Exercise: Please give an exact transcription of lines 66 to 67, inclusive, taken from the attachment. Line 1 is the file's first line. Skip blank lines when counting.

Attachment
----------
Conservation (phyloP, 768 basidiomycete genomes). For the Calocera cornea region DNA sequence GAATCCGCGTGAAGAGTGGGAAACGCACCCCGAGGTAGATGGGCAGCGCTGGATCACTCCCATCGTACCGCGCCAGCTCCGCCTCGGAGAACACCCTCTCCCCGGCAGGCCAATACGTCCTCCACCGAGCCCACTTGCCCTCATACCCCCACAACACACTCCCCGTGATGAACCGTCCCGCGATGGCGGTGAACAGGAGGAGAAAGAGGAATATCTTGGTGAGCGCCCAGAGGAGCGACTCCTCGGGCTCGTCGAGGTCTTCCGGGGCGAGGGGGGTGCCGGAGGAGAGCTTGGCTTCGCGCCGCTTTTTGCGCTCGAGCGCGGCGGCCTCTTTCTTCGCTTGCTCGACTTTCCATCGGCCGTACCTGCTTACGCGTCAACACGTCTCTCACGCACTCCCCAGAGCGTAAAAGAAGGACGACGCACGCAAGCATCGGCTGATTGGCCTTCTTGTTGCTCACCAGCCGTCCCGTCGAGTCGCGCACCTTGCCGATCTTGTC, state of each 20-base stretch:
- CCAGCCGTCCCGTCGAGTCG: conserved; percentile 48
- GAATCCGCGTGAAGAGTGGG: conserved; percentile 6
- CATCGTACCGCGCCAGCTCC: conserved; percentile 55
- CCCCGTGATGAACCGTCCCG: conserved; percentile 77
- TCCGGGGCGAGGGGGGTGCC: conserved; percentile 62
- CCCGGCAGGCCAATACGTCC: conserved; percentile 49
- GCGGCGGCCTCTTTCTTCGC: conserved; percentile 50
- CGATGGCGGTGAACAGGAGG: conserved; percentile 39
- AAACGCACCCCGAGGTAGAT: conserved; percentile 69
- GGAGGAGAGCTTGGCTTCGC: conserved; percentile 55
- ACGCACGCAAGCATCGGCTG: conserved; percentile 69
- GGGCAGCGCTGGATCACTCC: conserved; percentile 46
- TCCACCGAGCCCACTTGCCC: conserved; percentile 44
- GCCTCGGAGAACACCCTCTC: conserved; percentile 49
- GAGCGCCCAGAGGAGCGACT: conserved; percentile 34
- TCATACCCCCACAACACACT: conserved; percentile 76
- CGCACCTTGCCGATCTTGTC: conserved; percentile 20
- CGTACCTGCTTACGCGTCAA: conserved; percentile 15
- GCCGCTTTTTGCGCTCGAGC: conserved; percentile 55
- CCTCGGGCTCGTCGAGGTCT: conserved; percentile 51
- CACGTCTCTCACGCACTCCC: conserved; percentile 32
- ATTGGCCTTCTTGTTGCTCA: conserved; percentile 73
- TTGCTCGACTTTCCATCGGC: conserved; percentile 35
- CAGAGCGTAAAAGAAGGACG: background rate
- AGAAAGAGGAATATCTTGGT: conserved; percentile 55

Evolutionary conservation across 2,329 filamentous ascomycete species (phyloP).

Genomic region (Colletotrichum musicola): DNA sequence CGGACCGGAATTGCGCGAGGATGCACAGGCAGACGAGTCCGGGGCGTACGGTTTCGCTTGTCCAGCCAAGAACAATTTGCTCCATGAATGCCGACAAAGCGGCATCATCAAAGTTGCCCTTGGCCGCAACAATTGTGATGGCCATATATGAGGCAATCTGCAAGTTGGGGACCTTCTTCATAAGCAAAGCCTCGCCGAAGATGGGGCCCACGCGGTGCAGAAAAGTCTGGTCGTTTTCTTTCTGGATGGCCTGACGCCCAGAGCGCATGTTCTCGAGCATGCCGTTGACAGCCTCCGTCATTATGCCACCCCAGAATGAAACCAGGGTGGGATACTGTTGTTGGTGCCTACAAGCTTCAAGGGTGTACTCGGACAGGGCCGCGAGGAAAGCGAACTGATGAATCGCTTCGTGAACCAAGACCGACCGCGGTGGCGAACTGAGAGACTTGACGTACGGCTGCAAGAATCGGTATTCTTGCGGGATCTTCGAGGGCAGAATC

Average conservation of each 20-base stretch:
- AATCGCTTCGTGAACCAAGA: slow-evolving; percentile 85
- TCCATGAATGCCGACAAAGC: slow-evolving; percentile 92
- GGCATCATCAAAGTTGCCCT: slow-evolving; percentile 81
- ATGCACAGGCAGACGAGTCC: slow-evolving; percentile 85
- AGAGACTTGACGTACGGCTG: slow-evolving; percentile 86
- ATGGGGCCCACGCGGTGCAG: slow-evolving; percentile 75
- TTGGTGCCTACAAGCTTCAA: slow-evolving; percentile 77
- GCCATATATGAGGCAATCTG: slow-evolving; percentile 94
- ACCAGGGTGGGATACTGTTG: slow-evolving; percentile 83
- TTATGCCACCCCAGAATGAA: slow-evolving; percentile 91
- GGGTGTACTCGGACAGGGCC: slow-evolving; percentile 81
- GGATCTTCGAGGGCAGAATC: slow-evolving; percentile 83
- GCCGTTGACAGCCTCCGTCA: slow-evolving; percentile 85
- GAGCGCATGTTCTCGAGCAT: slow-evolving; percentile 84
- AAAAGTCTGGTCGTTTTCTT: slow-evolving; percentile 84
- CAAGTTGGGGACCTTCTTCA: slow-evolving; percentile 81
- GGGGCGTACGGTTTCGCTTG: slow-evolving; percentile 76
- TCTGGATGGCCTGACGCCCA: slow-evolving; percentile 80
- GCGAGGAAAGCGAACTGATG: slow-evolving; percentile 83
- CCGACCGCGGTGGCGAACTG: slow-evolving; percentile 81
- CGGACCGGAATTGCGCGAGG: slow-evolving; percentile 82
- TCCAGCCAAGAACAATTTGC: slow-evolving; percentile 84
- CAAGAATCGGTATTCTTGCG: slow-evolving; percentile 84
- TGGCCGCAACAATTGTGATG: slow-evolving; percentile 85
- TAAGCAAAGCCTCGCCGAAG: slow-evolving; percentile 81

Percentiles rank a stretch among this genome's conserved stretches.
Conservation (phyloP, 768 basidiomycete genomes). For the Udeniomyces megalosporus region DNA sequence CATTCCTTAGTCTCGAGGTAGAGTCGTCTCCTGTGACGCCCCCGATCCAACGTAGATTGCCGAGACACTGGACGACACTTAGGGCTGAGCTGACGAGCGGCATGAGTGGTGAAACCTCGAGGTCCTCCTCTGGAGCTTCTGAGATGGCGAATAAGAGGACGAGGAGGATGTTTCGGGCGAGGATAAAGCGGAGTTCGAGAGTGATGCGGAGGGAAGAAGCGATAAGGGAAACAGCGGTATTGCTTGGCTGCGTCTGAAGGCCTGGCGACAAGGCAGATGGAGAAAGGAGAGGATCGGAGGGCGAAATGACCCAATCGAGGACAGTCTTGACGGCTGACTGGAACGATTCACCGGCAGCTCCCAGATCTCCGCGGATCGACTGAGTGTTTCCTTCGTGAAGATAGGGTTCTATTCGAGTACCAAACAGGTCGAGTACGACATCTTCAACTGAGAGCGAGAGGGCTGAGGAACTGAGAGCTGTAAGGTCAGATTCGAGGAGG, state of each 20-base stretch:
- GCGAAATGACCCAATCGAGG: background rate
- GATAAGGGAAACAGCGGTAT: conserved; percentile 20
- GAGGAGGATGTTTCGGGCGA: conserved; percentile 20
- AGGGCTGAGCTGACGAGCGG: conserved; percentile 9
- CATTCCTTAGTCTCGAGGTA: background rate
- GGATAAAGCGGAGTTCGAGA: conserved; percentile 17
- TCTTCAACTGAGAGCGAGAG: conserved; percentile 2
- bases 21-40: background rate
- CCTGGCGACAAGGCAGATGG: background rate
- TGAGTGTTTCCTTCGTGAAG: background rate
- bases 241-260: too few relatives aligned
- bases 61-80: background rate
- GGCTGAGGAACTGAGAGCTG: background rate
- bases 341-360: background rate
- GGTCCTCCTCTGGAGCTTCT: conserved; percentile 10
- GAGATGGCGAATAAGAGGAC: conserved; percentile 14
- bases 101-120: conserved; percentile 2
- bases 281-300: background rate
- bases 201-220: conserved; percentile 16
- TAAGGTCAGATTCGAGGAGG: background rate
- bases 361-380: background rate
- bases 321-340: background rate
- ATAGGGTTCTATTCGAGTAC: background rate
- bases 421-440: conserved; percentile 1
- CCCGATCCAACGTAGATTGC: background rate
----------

- TGAGTGTTTCCTTCGTGAAG: background rate
- bases 241-260: too few relatives aligned